While E-Cells can provide a primary platform for startups, many startups eventually die because of lack of investment in the startup sector. A variety of economic policy might be able to change the investment climate in India, but even simple barriers like bureaucracy and government restrictions are to blame. For example, the startupIntugine Technologies founded by IIT Kharagpur dropout Harshit Shrivastava, developedNimble: a revolutionary gesture control device with unparalleled accuracy compared to similar competitive devices. While Nimble alone justifies Shrivastava’s decision to dropout of college, Intugine could not successfully avail of the opportunity of crowd funding. Despite an engaging platform on the extremely popular crowd funding website Indiegogo, investors outside of India could not contribute significantly because “[the] Indian govt. limits receiving payments through Paypal” wrote Shrivastava in a comment on the Indiegogo website. Eventually, the funding campaign was closed and Intugine had raised merely 6 % ($3,202 of $50,000) of its original goal on the website. Hence, although there are many venture capitalists (VCs) in India, it is nonetheless still a problem that entrepreneurs lack access to crowd funding and similar fundraising methods that can significantly help new enterprises move beyond the incubator stage.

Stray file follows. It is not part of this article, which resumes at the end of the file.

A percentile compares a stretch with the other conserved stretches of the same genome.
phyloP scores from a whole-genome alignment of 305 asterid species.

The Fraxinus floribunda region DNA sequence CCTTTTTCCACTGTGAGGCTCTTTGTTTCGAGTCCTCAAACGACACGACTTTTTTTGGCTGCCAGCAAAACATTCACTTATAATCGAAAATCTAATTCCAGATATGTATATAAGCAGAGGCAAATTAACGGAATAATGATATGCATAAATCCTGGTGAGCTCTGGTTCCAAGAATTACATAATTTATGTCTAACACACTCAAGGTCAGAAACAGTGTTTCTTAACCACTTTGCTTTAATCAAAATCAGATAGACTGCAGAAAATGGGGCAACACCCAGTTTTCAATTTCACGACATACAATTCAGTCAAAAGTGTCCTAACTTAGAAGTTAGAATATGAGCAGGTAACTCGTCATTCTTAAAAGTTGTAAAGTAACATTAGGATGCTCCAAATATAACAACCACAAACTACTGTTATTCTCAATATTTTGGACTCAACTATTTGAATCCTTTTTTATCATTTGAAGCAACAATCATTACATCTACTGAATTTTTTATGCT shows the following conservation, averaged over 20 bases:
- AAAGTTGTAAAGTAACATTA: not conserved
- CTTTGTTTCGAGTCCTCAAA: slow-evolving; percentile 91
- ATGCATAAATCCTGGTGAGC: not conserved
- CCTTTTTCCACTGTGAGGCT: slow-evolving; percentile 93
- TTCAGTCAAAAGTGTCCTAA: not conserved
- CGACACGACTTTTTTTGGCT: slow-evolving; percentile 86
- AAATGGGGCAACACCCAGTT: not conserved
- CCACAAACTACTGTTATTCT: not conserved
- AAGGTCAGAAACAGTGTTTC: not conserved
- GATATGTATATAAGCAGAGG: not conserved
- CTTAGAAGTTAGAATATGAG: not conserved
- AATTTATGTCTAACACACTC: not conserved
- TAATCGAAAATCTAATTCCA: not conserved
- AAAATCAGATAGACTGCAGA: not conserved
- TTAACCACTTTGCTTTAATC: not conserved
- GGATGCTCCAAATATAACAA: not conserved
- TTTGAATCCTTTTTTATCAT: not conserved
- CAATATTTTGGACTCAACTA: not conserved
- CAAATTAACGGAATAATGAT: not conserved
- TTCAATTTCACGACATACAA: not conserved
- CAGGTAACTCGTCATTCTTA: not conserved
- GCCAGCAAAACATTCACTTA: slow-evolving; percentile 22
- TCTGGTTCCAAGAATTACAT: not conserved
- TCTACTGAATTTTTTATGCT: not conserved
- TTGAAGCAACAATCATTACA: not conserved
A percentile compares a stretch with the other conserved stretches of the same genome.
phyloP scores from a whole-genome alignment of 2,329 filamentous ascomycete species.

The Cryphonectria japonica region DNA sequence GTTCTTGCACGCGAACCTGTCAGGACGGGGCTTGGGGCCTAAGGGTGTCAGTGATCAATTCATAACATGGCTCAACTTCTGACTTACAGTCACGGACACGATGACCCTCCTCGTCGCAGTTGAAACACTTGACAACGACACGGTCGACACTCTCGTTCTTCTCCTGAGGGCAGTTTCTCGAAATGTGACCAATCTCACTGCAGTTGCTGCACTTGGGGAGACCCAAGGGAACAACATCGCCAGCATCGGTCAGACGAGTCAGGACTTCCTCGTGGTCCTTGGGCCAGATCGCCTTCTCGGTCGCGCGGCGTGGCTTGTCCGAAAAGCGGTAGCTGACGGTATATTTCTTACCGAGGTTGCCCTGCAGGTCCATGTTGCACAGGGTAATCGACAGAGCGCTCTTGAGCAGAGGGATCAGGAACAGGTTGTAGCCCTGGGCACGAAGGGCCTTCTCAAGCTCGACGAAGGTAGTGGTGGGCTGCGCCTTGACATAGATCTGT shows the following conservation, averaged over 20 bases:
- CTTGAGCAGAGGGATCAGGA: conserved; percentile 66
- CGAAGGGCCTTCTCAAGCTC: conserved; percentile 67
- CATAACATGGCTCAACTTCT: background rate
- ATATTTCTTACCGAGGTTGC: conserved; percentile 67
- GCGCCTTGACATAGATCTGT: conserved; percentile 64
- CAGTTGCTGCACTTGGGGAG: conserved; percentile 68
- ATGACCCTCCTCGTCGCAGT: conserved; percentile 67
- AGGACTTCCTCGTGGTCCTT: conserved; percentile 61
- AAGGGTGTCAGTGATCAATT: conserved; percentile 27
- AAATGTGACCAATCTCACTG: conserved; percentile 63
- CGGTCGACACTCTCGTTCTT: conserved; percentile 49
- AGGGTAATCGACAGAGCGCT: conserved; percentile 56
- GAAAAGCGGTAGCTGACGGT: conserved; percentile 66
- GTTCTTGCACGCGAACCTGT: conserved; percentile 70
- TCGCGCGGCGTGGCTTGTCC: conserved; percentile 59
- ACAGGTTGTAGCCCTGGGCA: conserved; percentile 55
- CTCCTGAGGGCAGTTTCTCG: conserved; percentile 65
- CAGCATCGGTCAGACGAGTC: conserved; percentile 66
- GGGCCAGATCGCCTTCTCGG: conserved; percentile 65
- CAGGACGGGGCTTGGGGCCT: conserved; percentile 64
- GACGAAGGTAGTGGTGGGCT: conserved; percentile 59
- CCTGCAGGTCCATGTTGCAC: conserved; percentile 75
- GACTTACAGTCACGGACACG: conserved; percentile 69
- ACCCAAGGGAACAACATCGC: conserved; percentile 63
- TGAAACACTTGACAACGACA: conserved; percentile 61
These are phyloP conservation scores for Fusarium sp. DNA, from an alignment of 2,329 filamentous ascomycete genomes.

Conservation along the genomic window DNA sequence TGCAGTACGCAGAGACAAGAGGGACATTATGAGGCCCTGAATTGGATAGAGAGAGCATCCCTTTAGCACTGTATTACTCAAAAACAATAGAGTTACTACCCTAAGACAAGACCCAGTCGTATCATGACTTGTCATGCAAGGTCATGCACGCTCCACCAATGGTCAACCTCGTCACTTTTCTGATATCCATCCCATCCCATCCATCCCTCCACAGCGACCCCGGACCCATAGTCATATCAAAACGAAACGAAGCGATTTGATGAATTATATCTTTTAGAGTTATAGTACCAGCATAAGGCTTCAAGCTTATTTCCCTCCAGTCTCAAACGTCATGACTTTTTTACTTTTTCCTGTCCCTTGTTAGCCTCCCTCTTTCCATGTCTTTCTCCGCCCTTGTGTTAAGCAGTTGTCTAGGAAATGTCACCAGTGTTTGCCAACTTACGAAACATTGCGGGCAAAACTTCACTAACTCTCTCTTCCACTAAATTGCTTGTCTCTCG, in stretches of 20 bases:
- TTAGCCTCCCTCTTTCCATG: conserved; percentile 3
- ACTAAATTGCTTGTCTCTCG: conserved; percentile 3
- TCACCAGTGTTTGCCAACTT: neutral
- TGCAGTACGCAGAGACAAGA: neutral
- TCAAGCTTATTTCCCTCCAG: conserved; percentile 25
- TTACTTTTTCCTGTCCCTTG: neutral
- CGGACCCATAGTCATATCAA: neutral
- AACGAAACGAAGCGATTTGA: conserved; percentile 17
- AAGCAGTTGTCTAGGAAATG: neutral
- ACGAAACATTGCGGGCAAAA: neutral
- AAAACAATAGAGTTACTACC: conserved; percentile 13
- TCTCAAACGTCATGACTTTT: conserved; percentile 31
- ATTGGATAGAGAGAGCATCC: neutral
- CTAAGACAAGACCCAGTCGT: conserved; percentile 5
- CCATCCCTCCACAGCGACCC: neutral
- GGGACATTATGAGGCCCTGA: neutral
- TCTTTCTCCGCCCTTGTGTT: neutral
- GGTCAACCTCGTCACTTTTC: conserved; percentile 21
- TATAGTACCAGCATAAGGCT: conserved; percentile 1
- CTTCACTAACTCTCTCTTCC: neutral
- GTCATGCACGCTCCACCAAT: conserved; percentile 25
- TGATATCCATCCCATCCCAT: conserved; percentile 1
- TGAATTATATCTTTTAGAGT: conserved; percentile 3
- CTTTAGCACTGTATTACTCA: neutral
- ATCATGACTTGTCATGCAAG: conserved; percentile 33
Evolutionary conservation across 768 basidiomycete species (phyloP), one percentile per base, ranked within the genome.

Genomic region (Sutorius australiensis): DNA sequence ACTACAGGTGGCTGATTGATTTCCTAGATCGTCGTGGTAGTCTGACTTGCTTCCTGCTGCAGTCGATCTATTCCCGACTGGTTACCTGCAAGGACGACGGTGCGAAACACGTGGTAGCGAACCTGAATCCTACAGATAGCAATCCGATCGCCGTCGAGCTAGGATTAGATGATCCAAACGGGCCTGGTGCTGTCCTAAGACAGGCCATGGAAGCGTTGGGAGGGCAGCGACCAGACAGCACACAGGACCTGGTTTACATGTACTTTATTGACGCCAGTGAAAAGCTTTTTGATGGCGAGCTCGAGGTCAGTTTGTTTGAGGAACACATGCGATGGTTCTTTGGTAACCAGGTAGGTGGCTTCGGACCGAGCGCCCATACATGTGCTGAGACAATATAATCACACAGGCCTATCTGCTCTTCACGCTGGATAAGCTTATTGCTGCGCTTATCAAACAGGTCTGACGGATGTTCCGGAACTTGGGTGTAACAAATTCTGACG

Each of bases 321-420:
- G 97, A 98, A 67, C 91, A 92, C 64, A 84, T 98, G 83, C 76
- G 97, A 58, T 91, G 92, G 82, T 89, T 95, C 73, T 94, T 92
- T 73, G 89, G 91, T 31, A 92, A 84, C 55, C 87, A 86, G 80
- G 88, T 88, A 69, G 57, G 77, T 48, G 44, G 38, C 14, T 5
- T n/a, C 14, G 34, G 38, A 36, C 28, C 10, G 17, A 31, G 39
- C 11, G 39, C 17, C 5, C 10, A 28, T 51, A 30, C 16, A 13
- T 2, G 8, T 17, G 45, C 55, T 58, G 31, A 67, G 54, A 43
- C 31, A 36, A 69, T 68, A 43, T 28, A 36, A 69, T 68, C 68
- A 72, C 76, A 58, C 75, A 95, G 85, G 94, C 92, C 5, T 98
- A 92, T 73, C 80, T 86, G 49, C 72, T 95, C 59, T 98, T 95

Yet, in a country that is blamed widely for its slow bureaucracy, there is much to celebrate. In recent years, India has seen an unprecedented spurt in innovation in technologies and business models. Citizens across a broad spectrum of the society have been witness to, or become partners with, innovative startups as consumers or vendors, mostly in the areas of IT, e-commerce, mobile applications and online travel booking. Even this engagement in a few sectors has built greater understanding of the role of entrepreneurship in improving consumer outcomes and services. Innovation- and entrepreneurship-support services like incubation, seed stage funding, mentorship, early stage and venture financing, and scale up to public holding have become widely available, though still limited to the upwardly mobile sections of the society. While these services were limited to the IT and e-commerce sectors till recently, there has also been a gradual expansion of incubation and support to entrepreneurship in social impact sectors such as livelihoods, handicrafts, rural services, transport, water, energy, etc.
Ultimately, a healthy characteristic of most any entrepreneurship ecosystem is that it is tailored to its own unique environment. In other words, a truly successful and robust Indian entrepreneurship ecosystem will be formed by the unique economic and social challenges that our country currently faces. However, in order to best tap the potential of entrepreneurship will require colleges, private companies, and the government to collaborate in a way that improves entrepreneurship education and reduces the fear of starting a new enterprise. As a result, if domestic entrepreneurship is eventually considered a highly fulfilling and profitable career, it will attract new ventures that will allow entrepreneurship in India to truly diversify and promote economic and social development.
World Bank Doing Business 2015 data:http://www.doingbusiness.org/data/exploreeconomies/india
Interview with Sunil Rao on Economic Times Now:
Intugine Nimble crowd funding campaign on Indiegogo: